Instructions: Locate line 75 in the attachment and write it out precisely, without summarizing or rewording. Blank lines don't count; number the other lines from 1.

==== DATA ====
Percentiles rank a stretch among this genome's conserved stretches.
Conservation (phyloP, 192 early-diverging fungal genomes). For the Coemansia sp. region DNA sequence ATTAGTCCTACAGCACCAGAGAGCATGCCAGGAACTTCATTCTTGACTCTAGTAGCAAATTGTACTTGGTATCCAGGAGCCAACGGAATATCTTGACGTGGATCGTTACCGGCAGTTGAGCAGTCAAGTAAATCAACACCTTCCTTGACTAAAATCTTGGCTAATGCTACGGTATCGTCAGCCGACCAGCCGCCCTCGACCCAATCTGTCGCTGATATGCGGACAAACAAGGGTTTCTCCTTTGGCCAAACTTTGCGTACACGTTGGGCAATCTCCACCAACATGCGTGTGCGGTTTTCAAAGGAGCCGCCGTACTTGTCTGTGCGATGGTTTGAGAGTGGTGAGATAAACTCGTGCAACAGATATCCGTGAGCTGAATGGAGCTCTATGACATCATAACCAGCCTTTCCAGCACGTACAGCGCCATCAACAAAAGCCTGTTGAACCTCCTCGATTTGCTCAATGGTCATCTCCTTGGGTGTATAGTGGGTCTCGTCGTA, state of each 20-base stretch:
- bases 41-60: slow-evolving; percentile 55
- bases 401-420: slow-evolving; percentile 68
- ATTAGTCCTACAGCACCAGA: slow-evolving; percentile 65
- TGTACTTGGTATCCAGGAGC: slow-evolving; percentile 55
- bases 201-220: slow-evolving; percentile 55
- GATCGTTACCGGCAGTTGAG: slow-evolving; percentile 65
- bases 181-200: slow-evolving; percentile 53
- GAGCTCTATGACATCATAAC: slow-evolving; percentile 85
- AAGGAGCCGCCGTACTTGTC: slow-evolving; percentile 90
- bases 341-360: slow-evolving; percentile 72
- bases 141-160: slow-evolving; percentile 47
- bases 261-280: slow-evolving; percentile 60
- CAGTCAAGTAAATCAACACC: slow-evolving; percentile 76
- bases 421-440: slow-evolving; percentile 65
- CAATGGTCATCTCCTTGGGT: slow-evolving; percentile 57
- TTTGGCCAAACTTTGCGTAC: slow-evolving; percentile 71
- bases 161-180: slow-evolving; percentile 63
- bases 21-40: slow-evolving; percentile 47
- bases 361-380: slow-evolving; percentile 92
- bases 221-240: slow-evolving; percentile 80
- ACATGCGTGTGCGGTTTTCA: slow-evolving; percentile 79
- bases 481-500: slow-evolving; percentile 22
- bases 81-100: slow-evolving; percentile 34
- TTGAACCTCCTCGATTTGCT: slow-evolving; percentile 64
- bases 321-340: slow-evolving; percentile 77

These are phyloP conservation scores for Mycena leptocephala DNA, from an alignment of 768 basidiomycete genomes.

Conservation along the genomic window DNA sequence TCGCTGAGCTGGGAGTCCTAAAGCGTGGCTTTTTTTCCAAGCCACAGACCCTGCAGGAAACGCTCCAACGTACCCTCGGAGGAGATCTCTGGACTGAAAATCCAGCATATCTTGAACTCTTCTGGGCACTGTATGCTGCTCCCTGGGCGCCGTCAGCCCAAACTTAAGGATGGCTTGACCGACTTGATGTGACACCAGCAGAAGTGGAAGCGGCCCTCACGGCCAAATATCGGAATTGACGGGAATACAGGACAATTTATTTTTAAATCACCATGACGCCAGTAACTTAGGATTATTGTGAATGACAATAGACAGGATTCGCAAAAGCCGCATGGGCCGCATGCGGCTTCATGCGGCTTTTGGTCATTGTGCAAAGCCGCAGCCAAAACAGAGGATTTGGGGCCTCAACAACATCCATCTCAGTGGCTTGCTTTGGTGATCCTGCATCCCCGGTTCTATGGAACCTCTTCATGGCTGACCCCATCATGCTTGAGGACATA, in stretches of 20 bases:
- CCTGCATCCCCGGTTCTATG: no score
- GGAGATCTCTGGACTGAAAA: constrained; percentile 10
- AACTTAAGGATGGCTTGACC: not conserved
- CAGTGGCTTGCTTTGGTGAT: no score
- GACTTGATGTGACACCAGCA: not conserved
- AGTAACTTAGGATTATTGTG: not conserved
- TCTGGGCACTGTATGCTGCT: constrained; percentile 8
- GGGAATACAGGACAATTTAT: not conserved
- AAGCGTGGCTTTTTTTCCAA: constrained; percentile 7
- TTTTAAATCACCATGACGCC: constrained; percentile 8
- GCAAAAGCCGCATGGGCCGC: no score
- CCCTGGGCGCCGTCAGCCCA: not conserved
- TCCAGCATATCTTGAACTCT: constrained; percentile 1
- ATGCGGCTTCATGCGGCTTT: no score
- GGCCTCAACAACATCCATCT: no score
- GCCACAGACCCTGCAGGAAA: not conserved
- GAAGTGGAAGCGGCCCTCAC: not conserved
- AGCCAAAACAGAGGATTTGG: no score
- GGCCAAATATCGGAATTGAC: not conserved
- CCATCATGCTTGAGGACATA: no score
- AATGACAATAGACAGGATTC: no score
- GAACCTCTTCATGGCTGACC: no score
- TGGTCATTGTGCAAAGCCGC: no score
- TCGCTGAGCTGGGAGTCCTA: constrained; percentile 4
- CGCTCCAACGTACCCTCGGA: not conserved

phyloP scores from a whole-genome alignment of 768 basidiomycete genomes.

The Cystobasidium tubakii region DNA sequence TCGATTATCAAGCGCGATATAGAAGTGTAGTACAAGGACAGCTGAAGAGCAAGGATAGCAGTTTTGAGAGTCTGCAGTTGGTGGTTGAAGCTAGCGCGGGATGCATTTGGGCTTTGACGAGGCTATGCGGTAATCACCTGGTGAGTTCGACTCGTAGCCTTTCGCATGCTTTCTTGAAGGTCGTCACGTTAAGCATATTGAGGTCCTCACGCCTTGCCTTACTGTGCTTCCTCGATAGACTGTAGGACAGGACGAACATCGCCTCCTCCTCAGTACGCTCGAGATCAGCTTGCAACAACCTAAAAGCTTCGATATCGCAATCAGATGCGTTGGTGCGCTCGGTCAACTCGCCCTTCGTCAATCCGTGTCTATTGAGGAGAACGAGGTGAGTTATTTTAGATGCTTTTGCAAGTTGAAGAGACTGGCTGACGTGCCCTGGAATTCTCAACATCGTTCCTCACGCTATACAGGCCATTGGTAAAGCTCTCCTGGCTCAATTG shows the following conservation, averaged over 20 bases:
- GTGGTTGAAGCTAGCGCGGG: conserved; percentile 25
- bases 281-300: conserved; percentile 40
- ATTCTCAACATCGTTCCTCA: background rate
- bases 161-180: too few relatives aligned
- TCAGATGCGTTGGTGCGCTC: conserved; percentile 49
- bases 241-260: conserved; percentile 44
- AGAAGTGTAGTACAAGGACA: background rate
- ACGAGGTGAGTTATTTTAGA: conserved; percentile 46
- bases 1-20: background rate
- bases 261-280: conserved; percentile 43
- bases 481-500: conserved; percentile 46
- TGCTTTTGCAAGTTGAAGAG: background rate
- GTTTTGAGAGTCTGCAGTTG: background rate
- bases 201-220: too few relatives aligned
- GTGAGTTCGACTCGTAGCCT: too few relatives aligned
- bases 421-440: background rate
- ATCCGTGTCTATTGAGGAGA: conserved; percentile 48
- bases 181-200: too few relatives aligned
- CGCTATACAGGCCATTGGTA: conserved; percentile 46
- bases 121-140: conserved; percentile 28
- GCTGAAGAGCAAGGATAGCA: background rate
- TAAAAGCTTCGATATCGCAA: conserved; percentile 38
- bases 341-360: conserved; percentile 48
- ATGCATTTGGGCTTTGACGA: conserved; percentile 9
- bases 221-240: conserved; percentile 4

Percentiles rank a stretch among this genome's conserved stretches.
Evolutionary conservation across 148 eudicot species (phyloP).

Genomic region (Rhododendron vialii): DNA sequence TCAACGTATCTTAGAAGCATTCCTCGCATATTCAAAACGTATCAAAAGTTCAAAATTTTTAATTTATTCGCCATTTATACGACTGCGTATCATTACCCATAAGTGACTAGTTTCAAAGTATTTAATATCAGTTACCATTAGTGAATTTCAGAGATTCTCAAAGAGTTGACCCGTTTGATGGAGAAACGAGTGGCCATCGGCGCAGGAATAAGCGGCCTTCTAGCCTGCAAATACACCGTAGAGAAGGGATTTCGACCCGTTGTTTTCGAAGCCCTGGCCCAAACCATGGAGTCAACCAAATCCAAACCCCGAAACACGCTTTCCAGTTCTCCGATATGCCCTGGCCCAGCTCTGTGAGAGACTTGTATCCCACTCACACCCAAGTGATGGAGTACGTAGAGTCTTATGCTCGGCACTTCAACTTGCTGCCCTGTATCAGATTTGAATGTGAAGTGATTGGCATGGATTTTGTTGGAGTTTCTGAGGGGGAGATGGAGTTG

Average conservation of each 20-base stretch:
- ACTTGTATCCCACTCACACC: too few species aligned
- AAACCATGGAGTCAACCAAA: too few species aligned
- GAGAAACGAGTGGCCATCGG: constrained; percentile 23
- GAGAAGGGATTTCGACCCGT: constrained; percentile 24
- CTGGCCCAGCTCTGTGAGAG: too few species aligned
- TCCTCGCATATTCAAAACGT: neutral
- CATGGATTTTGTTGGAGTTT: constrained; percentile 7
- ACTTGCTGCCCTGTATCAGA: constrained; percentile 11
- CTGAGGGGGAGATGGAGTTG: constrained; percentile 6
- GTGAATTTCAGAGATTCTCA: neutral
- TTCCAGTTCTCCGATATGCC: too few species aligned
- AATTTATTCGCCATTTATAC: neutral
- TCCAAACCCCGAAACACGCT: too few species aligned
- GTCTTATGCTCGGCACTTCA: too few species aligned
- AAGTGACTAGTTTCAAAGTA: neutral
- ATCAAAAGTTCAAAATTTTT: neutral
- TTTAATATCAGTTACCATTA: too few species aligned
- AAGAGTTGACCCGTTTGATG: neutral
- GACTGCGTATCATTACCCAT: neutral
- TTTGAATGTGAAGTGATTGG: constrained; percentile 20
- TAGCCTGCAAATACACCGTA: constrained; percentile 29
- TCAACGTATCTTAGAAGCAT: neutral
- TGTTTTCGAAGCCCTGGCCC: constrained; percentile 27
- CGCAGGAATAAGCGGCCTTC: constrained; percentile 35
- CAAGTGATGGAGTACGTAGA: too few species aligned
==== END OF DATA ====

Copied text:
- CGCTATACAGGCCATTGGTA: conserved; percentile 46